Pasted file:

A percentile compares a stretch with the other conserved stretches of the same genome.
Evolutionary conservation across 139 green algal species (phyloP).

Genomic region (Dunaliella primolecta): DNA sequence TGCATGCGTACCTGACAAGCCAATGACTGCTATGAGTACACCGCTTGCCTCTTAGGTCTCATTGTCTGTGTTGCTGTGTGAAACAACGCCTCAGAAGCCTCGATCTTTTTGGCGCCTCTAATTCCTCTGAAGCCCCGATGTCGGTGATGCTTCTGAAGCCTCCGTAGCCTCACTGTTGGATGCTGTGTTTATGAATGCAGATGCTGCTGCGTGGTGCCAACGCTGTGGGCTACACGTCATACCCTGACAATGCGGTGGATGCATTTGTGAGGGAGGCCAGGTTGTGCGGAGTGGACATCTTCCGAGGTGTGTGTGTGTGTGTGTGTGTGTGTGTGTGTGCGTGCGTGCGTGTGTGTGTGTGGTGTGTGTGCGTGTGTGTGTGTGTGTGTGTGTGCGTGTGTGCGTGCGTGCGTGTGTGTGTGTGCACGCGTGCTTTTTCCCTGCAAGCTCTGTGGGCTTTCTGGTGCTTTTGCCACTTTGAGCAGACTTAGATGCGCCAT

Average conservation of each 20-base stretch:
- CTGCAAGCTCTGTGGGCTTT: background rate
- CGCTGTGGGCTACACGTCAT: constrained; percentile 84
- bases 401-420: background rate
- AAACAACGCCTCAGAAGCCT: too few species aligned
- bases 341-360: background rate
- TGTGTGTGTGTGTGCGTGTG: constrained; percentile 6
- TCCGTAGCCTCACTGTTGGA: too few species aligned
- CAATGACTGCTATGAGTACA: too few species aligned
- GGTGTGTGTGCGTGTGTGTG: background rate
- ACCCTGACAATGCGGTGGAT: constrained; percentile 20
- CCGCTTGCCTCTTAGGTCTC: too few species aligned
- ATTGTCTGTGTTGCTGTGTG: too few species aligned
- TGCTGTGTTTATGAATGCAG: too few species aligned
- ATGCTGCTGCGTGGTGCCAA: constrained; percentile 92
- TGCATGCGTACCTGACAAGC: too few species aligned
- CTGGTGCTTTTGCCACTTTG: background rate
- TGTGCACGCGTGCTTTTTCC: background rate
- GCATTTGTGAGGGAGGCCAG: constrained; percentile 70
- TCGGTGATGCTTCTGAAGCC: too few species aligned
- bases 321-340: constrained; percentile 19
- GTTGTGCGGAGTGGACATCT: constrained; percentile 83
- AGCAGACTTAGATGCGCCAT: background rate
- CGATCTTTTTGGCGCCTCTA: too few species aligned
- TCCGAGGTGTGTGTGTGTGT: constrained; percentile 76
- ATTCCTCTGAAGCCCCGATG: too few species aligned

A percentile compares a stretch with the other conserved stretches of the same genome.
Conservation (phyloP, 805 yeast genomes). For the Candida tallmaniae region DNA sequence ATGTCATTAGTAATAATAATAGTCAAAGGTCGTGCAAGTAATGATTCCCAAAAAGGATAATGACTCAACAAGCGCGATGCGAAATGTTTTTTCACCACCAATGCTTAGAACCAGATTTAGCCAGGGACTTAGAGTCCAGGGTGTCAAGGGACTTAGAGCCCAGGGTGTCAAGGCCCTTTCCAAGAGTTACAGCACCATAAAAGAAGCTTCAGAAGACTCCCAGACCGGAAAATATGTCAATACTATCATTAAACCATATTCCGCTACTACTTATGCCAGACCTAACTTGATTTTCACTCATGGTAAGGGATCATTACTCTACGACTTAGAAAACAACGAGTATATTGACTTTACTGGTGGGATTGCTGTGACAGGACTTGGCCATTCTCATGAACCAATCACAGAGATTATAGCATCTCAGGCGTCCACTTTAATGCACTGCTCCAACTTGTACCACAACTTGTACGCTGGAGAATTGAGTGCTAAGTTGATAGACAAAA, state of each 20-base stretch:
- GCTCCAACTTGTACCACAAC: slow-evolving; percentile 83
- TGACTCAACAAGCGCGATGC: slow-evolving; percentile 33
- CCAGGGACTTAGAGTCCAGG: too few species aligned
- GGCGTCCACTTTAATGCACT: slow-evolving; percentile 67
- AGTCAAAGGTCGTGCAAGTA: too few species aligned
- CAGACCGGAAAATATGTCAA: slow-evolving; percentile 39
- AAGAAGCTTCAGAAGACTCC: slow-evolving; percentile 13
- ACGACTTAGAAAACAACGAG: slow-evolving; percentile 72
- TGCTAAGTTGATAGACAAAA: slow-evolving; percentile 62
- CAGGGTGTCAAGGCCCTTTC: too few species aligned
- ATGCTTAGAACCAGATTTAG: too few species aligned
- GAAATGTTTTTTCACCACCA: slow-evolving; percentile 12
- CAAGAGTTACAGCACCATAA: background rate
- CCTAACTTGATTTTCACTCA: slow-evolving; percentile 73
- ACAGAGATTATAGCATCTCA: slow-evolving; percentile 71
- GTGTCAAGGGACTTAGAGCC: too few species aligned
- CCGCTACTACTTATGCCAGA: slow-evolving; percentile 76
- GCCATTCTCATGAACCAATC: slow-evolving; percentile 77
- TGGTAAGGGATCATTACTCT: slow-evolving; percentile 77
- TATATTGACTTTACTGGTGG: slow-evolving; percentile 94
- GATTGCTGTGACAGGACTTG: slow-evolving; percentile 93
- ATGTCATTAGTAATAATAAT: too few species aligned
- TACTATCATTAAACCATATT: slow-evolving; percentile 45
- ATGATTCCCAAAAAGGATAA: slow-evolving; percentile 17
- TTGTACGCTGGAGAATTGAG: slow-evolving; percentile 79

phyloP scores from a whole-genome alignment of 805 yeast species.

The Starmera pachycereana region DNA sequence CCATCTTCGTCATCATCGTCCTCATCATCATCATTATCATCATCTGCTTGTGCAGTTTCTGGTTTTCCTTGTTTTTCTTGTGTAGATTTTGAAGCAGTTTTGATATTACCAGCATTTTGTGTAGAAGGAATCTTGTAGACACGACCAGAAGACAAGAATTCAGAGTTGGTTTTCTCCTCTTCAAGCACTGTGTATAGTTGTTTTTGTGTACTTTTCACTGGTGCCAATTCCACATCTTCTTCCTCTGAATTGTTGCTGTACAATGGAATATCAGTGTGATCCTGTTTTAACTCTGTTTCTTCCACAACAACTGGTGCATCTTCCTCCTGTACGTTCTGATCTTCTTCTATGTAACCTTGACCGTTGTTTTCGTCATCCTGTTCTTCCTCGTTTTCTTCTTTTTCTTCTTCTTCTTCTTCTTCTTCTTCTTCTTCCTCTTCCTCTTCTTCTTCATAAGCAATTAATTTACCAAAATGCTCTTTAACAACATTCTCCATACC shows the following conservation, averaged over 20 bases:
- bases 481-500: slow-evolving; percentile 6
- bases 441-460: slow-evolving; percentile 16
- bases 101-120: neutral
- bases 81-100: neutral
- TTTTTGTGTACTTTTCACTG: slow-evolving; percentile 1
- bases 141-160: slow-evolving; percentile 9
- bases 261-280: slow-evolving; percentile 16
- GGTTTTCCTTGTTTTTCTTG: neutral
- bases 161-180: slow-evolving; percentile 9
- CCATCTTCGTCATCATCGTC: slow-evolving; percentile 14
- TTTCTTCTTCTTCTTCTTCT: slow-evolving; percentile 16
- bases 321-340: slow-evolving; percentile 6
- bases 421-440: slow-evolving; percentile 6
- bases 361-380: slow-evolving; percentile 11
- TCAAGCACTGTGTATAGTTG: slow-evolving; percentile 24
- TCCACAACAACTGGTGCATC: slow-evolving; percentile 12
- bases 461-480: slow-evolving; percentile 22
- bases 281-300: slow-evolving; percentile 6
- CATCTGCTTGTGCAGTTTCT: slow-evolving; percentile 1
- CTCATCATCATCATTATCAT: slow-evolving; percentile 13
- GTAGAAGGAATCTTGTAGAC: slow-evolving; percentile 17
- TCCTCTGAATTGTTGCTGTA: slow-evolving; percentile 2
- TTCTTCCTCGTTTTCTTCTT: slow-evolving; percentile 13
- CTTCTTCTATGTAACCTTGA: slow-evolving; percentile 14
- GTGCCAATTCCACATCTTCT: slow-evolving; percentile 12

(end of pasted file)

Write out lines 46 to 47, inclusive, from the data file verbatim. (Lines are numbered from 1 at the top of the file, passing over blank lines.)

- ACAGAGATTATAGCATCTCA: slow-evolving; percentile 71
- GTGTCAAGGGACTTAGAGCC: too few species aligned